Normally, Jews otherwise divided by politics and religion unite during “rally around the flag” moments, such as when Israel goes to war—but those moments are what this group is rebelling against anyway: Hillel International’s statement during Operation Protective Edge that the “support, solidarity and prayers of the entire Hillel family are with…the nation of Israel as they defend themselves,” was, to Open Hillel’s mind, too “exclusivist” of Jewish students who apparently did not have support, solidarity, or prayers for Israel as it was bombarded with rockets by a genocidal terrorist organization.
At the conference, Cohen explained to me that, in his view, any sort of Jewish communal engagement, especially Israel engagement, is helpful in ensuring that the next generation maintains Jewish identity, affiliation, and continuity. This includes Birthright, whose participants are 45 percent more likely than nonparticipants to marry someone Jewish. This also includes fluffier stuff like Jewish and Israeli film festivals. But it can also include events that are critical of Israeli policies. Jewish communal organizations have the obligation to determine what topics of conversation are helpful and healthy for their constituents to engage in and which are not; but they must make that choice with the awareness that placing a topic on the blacklist will eliminate a possible avenue of engagement for a young Jew who wants to be involved in communal life.
Developments within the past decade have shown that young American Jews are more than capable of building new institutions themselves when they feel like they don’t fully fit in the structures they grew up in—partnership minyanim are the most obvious example, and Open Hillel falls into this group as well. But entrenched organizations assuming that young Jews will automatically find an alternative like-minded community to build a Jewish life around, rather than just dropping out, are placing a very risky bet.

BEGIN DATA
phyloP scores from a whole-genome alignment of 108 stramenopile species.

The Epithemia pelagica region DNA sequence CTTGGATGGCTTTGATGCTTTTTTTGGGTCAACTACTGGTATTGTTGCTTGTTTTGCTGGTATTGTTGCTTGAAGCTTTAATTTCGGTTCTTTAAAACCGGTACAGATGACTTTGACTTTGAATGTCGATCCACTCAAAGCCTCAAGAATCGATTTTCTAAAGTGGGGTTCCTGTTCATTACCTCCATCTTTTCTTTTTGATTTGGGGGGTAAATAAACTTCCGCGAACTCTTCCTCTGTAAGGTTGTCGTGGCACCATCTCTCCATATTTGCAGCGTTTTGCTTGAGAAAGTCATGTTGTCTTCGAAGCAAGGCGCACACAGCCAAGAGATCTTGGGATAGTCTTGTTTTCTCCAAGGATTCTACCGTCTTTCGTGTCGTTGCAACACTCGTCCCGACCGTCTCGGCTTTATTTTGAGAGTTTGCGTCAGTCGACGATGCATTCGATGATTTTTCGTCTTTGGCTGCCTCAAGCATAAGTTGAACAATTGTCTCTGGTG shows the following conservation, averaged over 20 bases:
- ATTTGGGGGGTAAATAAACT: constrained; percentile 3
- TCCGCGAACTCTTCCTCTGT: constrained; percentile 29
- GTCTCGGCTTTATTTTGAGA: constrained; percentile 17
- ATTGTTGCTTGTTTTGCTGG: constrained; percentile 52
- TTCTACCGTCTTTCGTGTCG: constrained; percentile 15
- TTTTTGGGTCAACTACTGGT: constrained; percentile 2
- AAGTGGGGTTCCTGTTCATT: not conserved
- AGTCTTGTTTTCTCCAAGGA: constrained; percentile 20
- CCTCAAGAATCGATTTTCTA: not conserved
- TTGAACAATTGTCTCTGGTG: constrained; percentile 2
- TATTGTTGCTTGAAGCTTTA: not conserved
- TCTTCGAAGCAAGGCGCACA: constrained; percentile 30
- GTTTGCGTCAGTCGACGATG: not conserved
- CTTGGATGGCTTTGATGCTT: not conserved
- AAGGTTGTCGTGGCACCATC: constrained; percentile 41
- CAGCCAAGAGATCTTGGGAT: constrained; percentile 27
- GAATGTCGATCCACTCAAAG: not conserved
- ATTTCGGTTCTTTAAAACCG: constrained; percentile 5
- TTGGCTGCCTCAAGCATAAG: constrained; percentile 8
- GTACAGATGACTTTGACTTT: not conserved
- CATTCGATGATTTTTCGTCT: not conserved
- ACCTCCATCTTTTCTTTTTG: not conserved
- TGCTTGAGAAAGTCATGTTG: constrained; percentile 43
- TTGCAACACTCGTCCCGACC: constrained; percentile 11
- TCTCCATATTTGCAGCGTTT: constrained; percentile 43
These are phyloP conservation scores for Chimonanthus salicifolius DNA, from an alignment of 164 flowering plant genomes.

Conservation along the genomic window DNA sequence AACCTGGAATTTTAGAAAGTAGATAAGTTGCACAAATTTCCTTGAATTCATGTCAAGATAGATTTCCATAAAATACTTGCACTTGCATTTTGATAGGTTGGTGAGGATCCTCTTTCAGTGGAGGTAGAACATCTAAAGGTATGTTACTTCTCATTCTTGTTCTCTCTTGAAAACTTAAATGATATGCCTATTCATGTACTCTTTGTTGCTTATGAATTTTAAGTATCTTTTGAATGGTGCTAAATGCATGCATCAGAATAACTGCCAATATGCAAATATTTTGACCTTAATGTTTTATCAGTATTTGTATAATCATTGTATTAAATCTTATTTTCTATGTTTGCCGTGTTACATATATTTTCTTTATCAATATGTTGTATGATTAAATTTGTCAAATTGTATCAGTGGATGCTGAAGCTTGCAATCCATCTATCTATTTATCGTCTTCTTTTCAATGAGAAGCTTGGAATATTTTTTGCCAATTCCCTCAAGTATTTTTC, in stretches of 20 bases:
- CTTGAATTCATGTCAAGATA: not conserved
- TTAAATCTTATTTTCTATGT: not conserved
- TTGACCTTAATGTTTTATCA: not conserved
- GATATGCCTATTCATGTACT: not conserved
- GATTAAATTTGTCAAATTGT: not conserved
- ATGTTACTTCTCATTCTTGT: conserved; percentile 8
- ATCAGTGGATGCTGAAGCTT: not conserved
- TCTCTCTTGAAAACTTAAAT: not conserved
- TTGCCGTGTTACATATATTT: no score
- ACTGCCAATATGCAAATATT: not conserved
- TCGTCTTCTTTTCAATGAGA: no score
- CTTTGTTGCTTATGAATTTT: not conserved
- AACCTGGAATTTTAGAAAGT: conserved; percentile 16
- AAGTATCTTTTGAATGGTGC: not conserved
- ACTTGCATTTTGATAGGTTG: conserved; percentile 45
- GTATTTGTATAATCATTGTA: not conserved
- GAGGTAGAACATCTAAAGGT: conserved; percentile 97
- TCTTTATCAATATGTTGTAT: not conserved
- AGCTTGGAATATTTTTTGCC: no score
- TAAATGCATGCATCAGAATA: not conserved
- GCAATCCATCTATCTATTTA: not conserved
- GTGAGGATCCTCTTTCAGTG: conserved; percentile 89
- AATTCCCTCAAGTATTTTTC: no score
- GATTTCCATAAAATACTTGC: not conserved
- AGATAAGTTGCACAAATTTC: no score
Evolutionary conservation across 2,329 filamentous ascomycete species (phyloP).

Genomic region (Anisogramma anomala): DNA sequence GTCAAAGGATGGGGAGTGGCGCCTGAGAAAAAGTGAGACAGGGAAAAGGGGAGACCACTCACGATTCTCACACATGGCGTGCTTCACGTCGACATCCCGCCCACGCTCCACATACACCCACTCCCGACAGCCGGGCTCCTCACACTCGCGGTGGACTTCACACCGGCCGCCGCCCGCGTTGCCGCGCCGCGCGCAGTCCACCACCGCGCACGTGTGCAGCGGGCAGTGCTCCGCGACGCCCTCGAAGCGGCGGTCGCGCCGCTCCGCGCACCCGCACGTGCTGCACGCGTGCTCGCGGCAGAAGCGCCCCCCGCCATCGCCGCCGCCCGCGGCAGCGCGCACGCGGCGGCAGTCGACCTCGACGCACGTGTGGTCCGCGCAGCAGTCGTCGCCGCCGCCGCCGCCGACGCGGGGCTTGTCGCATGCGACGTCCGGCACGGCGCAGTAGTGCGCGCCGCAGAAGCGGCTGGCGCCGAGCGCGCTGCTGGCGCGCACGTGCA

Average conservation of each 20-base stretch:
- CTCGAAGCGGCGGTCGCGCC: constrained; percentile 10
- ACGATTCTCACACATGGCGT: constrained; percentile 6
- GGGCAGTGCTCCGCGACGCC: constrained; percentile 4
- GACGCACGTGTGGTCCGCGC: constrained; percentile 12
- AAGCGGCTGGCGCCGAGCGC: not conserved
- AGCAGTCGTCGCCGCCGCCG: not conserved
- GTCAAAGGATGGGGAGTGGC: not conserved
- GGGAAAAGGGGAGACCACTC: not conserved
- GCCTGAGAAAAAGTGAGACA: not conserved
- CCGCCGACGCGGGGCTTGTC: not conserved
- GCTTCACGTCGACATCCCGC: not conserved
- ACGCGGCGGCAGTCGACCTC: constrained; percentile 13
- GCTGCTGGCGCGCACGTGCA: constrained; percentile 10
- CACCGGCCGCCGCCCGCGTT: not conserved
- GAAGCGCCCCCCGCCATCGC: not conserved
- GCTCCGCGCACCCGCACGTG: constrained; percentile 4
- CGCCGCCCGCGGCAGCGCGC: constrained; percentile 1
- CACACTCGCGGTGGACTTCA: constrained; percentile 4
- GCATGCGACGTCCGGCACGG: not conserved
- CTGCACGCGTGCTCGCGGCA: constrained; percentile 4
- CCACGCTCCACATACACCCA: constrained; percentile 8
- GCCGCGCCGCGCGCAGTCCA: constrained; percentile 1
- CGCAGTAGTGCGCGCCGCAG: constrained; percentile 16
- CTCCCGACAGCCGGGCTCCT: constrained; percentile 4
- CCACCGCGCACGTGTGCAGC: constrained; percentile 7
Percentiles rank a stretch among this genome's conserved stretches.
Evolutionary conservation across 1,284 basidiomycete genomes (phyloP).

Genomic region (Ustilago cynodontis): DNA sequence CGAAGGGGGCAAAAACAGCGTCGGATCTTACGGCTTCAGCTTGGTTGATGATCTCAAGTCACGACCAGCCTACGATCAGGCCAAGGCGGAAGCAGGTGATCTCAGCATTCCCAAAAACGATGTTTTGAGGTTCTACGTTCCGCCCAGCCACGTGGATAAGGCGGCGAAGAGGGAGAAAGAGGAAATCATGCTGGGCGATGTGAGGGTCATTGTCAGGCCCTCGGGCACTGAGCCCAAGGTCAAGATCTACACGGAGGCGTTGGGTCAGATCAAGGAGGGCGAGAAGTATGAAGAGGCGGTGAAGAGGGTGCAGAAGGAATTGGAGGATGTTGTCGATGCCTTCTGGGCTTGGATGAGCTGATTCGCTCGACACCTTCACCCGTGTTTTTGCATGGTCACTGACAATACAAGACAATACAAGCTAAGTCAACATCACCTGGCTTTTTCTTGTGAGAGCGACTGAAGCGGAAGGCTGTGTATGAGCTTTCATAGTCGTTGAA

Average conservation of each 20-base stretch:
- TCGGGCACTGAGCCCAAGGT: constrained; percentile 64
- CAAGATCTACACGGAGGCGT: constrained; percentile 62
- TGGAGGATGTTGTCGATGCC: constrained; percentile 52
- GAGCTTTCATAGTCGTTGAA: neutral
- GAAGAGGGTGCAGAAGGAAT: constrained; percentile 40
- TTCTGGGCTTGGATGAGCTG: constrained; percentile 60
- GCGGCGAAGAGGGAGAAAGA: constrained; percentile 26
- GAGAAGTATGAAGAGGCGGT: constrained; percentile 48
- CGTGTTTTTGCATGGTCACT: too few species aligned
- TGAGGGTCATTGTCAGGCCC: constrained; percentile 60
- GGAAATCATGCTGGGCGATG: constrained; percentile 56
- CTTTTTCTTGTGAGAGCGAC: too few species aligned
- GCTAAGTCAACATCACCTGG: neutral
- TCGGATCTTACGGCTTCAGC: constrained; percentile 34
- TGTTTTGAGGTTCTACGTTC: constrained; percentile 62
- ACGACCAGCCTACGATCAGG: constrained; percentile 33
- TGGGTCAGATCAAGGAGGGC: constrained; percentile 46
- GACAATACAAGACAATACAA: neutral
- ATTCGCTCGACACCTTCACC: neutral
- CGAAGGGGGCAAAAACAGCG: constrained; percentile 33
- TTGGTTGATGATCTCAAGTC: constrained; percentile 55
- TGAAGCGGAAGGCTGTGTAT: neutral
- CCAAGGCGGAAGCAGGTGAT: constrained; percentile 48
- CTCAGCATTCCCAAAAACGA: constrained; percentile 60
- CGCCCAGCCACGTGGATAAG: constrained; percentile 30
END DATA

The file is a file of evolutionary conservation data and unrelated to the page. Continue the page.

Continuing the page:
Nonetheless, one of the key challenges for American Jewish life in the next few decades will be for Jewish communal institutions to grapple with engaging those Jews for whom criticism of Israel has become a central component to their Jewish identity—if for no other reason than to neutralize the forces that are currently pushing them into the arms of organized radical groups like Open Hillel, JVP, and #IfNotNow.
This generation of Jews is so accepting of diverse viewpoints that nearly 40 percent of them think that believing that Jesus was the messiah does not prevent someone from being Jewish. Doing things like cancelling a play because it is perceived to be anti-Israel, while probably well-meaning, only serve to mark institutions as closed-minded, which is the death-knell for any group seeking Millennial engagement. But open-mindedness must be accompanied by clear statements explaining why, specifically, some ideologies, such as the drive to materially harm the state that houses and protects the world’s largest Jewish population, are not going to be promoted by Jewish institutions.
At the beginning of the conference, one of the organizers told me that the Open Hillel conference was a demonstration of machloket l’shem shamayim, an argument for the sake of Heaven. The Talmud says that such disputes, like the debates over Jewish law between the ancient rabbis Hillel and Shammai, are “destined to endure.” But other disputes, like the biblical Korach’s rebellion against Moses’s leadership, are not for the sake of Heaven, and will fade away in time.
It seems to me that Open Hillel has more to do with challenging leadership than it does with facilitating debate—with pushing Jewish institutions in a direction that is harmful and sometimes hateful, rather than fostering a genuine dialogue about the issues of greatest contention among young Jews. But if they are a growing force, it is because many students are looking for such a dialogue, having found it wanting in the existing frameworks. And in many cases, their own questions are of the type that are likely to endure for many years to come.